Determination of periprocedural anesthesia risk is site-dependent. Many hospitals require physicians to assess the patient using the American Society of Anesthesiology (ASA) physical classification system and a Mallampati score. If the patient is ASA class 4 or higher and/or has any other anesthetic risk factors, such as an advanced airway, then some institutions and authors recommend that the patient should have anesthetic consultation prior even to "low risk" procedures such as PCN (Cohn S, ed. Perioperative Medicine. London: Springer-Verlag; 2011).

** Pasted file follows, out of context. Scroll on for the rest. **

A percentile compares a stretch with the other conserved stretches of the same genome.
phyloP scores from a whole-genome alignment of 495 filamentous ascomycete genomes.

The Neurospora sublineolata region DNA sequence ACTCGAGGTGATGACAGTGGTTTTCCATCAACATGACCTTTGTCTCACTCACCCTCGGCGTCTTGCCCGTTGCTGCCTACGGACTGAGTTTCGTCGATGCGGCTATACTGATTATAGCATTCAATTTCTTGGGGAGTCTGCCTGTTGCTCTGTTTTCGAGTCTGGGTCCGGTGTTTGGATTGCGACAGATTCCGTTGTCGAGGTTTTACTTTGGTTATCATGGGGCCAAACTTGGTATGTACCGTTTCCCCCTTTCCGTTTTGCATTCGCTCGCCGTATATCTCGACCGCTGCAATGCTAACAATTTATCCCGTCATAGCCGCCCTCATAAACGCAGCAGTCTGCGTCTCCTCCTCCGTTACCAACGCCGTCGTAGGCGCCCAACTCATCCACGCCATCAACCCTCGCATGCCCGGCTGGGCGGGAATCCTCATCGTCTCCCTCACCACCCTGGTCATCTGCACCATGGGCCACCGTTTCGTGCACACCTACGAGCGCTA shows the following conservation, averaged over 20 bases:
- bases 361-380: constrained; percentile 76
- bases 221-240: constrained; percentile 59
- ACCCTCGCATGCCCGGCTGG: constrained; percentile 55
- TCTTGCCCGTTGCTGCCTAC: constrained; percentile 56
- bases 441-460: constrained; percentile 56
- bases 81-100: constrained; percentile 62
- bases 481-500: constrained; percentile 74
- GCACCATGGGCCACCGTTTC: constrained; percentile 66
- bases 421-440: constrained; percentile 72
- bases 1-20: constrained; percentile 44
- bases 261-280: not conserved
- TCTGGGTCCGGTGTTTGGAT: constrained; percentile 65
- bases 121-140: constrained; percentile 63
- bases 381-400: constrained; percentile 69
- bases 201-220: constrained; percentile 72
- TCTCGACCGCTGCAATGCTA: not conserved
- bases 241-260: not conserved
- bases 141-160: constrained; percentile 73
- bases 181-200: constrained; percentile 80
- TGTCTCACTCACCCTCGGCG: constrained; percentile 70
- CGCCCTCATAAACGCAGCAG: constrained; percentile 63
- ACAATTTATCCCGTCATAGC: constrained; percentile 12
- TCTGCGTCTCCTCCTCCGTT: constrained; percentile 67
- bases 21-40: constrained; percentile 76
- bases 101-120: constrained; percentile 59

Pre-procedure antibiotics are given an hour before the procedure if there is a suspicion of an infected collecting system, which is frequently the setting in which the request for PCN is made. The main bacteria to cover empirically are gram-negative Escherichia coli, Proteus species, and Klebsiella species, as well as gram-positive Enterococcus. Less common, but often resistant to early generation penicillins and cephalosporins, is Pseudomonas, a gram-negative rod with a beta-lactamase. Usually, anaerobic coverage is not needed. The SIR[17] lists 4 first-line antibiotic options, all of which contain a cephalosporin or penicillin, but not all of which typically provide coverage for Pseudomonas.  The AUA Best Practice Policy recommends a first or second-generation cephalosporin, clindamycin, or gentamycin and metronidazole.[18]  For patients who will be undergoing subsequent percutaneous nephrolithotomy (PCNL) procedures, renal pelvis urine cultures have been shown to be more sensitive and useful than bladder urine cultures in predicting urosepsis. [19][20] Also, several clinical studies have demonstrated the benefit of one week of antibiotic treatment prior to PCNL, even when the initial urine culture is negative. [21][22]